Cowpens, a post village in Spartanburg co., S. C, near the border of North Carolina, near which the British under Col. Tarleton were defeated, Jan. 17, 1781, by the Americans under Gen. Morgan. In the latter part of December, 1780, Morgan occupied the country between the Broad and Pacolet rivers, and Cornwallis despatched Tarleton with 1,100 choice troops, with two pieces of artillery, to force Morgan either to fight or retreat into North Carolina. Tarleton reached the Pacolet on the evening of Jan. 15. Morgan had intended to dispute the passage of the river, but being inferior in cavalry retired toward Broad river. Tarleton pressed on in pursuit, and on the morning of the 17th came up with Morgan in an open wood known as Hannah's Cowpens, being part of a grazing establishment belonging to a man named Hannah. The American troops, about 1,000 in number, were drawn up in two lines, the first composed of Carolina militia, with an advance corps of volunteer riflemen under the command of Col. Pickens, and the second of Maryland regulars and Virginia riflemen under Lieut. Col. Howard. In the rear was a reserve of cavalry, consisting of Lieut. Col. Washington's troop, 80 strong, and about 50 mounted volunteers under Major McCall. The British advanced to the charge, receiving an effective fire from the American riflemen, who in obedience to Morgan's orders fell back upon the first line.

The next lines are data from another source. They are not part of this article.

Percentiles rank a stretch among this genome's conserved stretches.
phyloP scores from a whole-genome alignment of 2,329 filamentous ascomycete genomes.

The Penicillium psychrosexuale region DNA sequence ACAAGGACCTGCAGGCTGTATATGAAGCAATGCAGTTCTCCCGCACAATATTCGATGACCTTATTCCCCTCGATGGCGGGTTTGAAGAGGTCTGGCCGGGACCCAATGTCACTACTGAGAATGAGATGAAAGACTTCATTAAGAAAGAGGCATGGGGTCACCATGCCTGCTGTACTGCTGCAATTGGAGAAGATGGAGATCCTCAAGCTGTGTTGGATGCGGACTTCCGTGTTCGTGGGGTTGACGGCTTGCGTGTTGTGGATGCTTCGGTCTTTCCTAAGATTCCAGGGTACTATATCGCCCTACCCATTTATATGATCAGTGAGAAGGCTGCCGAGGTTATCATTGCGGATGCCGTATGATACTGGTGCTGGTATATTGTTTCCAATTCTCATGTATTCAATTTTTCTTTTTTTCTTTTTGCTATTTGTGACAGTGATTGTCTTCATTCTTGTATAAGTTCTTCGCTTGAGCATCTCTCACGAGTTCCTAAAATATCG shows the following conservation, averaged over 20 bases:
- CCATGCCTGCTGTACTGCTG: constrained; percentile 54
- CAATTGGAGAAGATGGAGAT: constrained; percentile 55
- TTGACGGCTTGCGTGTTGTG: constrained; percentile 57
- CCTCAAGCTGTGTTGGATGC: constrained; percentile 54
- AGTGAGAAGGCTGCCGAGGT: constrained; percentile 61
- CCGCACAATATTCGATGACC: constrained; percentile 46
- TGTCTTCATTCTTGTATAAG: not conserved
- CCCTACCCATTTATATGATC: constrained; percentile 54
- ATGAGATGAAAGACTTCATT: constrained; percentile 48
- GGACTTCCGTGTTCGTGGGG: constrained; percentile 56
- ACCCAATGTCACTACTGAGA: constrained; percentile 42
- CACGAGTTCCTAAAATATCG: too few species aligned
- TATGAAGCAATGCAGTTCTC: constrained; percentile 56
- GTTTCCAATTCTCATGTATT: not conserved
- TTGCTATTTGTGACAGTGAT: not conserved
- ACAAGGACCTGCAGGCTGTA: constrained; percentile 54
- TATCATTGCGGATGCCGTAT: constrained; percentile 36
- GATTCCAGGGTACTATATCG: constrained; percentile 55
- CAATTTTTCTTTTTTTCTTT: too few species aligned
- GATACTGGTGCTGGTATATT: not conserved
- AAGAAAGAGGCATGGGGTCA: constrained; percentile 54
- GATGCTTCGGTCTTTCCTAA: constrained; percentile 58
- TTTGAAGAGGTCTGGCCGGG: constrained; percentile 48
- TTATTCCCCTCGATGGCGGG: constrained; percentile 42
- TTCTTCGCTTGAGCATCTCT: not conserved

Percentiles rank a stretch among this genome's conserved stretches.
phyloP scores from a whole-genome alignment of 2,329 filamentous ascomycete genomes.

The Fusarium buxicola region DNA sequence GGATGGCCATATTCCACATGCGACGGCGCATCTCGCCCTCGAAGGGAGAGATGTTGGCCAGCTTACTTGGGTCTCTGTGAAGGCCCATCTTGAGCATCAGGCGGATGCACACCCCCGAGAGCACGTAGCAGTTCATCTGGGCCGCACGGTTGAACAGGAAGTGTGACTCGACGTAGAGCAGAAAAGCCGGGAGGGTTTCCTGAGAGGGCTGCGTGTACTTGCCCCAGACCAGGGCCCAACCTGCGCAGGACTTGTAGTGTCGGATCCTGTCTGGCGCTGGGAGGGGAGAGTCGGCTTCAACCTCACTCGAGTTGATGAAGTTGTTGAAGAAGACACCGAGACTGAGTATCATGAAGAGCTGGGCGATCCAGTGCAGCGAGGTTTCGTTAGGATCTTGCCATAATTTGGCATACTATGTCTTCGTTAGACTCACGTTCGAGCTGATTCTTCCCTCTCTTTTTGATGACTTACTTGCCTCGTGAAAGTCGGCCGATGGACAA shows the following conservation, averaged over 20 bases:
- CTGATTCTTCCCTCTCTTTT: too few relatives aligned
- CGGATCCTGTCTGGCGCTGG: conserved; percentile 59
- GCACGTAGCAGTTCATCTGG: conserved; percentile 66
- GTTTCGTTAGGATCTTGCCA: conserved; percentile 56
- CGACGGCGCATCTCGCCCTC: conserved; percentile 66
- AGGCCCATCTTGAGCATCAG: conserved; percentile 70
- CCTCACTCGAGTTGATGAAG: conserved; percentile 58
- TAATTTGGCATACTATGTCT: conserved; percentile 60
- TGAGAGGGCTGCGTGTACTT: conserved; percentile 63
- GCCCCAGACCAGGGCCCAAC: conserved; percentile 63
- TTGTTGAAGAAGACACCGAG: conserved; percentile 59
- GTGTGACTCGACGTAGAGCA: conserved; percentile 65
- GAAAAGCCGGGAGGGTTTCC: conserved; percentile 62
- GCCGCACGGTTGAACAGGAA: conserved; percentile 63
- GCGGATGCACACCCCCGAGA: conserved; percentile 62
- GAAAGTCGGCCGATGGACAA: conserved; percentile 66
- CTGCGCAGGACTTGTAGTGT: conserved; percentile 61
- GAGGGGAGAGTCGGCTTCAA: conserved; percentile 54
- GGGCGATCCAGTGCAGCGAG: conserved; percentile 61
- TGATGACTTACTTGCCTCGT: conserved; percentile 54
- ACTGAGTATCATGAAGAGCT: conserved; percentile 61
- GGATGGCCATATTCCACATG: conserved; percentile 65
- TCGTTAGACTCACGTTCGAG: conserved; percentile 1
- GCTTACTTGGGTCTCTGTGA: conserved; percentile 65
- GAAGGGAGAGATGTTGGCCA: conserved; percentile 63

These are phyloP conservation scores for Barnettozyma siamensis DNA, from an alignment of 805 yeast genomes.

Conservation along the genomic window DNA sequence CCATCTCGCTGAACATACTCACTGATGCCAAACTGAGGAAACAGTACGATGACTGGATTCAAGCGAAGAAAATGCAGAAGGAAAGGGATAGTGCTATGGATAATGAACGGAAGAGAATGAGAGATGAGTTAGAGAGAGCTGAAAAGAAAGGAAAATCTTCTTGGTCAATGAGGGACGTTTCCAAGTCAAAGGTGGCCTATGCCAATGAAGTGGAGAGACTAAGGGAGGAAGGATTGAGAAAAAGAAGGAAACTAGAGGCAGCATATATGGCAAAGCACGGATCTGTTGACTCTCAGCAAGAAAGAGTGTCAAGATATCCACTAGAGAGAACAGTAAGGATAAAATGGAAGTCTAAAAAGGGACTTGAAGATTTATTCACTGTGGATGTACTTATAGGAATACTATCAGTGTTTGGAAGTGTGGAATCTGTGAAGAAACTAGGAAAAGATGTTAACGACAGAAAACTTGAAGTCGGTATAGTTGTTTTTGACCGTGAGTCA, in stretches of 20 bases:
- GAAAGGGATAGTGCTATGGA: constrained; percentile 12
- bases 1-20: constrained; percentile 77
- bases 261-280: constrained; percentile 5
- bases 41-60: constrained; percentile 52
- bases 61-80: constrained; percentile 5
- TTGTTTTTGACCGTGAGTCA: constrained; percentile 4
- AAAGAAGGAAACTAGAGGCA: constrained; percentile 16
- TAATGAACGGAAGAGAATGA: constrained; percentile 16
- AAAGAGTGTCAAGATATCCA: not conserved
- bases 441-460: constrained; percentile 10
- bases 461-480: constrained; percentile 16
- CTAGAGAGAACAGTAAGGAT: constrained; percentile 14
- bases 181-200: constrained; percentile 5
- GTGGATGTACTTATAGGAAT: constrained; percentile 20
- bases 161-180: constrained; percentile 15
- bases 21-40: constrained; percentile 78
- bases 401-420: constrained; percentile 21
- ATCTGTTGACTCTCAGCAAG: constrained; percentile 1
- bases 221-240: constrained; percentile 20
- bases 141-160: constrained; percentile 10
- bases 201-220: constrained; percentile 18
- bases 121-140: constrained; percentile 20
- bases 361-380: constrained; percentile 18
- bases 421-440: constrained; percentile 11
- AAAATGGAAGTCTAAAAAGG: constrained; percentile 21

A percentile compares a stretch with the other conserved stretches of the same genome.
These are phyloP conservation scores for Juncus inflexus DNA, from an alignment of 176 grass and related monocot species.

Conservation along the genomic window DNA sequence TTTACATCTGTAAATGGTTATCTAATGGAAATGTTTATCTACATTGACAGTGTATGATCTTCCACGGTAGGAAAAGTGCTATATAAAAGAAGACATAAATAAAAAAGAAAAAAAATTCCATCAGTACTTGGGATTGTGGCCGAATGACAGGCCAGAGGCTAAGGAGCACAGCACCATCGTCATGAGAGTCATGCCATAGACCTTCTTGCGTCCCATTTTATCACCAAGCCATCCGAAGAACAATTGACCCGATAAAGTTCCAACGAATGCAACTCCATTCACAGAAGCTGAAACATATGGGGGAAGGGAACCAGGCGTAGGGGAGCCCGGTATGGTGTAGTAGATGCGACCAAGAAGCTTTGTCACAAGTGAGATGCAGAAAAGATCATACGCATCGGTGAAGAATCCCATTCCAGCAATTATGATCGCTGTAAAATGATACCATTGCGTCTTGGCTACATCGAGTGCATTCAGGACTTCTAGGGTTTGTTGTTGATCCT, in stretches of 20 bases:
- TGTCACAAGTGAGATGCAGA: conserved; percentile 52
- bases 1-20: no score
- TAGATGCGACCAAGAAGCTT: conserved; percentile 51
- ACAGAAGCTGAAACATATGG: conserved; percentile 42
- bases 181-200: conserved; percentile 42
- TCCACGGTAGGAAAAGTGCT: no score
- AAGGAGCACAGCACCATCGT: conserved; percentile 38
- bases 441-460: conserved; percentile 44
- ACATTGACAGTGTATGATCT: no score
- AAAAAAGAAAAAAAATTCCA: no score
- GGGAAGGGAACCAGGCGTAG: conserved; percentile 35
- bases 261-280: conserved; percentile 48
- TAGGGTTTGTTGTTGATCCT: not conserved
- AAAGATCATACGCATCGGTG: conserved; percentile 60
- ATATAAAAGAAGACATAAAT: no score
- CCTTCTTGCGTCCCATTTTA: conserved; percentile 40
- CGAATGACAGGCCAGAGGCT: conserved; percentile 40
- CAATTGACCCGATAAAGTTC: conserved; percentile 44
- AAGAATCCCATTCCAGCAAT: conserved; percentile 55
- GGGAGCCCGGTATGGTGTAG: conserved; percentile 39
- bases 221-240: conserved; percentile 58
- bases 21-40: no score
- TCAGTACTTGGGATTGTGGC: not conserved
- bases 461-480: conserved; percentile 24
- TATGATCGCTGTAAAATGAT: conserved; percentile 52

The latter stood firm until within bayonet thrust of their opponents, when they also fell back upon the second line. Col. Howard attempted to change his front to the right, the order for executing which was misinterpreted into one for a retreat, and the whole line was thrown into some confusion. At this moment Morgan ordered them to retreat to an eminence behind which the cavalry were posted. The British rushed forward in some disorder, when they were met by a charge from Washington's dragoons. At the same time Howard's troops facing about gave them a volley of musketry, which was followed up so effectively with the bayonet that in a few minutes the British line was broken and put to flight. Tarleton, with a small band of horsemen, made a precipitate retreat, hotly pursued by Col. Washington. The British loss amounted to 300 killed and wounded, and between 500 and 600 prisoners. The Americans had 12 men killed and 60 wounded.